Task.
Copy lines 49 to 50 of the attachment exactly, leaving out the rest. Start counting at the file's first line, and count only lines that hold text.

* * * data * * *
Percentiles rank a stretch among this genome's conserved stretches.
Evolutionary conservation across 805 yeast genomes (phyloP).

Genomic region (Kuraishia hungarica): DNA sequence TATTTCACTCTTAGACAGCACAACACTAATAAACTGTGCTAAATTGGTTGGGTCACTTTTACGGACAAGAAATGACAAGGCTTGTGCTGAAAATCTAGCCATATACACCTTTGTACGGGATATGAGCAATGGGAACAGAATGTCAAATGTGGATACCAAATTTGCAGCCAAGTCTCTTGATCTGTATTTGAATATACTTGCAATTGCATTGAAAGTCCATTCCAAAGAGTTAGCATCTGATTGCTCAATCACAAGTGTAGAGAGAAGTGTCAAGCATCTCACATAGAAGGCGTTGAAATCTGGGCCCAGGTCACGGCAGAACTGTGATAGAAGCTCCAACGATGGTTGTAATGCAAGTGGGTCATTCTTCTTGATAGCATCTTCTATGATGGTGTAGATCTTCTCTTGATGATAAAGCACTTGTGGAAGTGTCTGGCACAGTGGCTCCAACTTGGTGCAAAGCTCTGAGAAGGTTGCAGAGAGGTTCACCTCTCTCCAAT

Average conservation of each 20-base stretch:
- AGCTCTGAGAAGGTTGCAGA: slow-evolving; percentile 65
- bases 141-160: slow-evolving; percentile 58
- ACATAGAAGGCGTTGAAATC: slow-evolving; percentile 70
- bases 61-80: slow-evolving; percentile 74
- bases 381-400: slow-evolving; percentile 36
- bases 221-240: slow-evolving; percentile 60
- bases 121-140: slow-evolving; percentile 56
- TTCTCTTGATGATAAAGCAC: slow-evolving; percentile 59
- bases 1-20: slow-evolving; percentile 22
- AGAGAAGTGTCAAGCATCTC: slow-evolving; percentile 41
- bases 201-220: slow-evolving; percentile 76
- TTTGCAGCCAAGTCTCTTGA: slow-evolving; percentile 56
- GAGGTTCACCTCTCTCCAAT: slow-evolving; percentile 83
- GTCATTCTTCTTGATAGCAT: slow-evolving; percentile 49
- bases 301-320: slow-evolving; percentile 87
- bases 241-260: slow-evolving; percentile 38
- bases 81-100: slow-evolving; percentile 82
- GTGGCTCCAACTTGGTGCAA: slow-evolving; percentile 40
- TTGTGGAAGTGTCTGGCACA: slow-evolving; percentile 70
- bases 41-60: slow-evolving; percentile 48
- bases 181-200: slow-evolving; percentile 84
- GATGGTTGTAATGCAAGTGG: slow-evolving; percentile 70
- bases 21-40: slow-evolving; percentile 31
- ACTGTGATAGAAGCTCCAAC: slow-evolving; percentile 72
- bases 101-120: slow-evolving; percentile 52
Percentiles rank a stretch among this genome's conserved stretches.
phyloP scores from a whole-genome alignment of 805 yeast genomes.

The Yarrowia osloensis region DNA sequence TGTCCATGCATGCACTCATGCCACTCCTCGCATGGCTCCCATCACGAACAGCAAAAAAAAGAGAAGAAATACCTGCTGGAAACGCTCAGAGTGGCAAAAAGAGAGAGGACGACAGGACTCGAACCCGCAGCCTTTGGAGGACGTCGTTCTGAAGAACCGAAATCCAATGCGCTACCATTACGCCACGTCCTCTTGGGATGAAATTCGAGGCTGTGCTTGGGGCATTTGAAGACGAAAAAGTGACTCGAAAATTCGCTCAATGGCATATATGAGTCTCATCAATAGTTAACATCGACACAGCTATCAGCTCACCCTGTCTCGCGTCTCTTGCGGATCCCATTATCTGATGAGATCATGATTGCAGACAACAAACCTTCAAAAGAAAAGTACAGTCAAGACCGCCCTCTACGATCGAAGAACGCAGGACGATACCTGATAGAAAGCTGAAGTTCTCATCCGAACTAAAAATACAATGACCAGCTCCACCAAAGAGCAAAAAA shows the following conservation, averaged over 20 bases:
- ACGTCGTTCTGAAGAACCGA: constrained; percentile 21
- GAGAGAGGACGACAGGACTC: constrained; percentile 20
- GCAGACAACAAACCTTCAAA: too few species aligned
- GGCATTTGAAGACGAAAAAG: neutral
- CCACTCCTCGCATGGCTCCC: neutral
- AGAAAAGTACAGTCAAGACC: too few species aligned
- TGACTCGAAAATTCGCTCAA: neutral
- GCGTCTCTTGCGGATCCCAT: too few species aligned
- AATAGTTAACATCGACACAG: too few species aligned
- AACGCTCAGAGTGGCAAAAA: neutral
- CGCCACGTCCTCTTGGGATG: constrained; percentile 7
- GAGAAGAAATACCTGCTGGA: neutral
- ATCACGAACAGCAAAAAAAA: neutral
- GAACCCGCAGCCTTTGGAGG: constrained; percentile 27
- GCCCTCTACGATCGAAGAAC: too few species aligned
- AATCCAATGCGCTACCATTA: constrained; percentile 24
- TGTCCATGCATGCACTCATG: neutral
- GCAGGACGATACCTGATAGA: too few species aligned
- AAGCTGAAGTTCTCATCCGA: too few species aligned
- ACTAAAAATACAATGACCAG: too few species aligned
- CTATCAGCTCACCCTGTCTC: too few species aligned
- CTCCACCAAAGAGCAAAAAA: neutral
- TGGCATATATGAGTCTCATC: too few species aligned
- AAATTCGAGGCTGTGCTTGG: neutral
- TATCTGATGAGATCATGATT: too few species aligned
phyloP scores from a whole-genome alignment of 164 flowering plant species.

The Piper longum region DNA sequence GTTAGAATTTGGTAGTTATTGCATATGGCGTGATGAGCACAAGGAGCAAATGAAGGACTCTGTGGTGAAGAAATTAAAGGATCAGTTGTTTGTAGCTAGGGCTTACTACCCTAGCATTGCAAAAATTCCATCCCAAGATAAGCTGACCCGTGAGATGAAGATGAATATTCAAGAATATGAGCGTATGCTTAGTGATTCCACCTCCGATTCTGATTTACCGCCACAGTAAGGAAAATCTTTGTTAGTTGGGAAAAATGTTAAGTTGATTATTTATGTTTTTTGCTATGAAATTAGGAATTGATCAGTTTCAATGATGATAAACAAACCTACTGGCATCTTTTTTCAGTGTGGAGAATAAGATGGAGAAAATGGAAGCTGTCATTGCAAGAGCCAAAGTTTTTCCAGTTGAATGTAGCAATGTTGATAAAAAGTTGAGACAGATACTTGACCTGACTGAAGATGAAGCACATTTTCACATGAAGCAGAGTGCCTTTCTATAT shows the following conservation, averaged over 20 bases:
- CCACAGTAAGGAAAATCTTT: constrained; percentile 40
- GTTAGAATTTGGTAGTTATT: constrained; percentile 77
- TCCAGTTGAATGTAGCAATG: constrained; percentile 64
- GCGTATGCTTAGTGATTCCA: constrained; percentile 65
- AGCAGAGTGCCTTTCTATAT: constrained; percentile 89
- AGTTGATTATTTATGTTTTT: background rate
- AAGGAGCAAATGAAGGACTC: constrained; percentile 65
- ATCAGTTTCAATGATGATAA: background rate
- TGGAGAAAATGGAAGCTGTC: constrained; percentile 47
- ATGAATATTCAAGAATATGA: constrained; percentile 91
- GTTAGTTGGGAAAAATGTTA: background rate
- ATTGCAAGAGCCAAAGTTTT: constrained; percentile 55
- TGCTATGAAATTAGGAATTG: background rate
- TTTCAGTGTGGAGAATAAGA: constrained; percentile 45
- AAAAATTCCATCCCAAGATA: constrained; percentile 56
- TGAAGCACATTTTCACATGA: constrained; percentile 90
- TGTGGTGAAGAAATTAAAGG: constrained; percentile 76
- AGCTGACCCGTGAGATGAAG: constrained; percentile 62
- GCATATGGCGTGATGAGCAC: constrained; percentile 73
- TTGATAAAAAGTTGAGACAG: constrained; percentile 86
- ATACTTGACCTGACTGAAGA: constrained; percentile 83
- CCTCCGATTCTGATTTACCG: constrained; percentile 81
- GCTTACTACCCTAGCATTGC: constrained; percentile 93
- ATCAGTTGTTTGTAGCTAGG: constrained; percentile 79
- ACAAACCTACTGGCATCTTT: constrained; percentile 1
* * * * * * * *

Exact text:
- TGTCCATGCATGCACTCATG: neutral
- GCAGGACGATACCTGATAGA: too few species aligned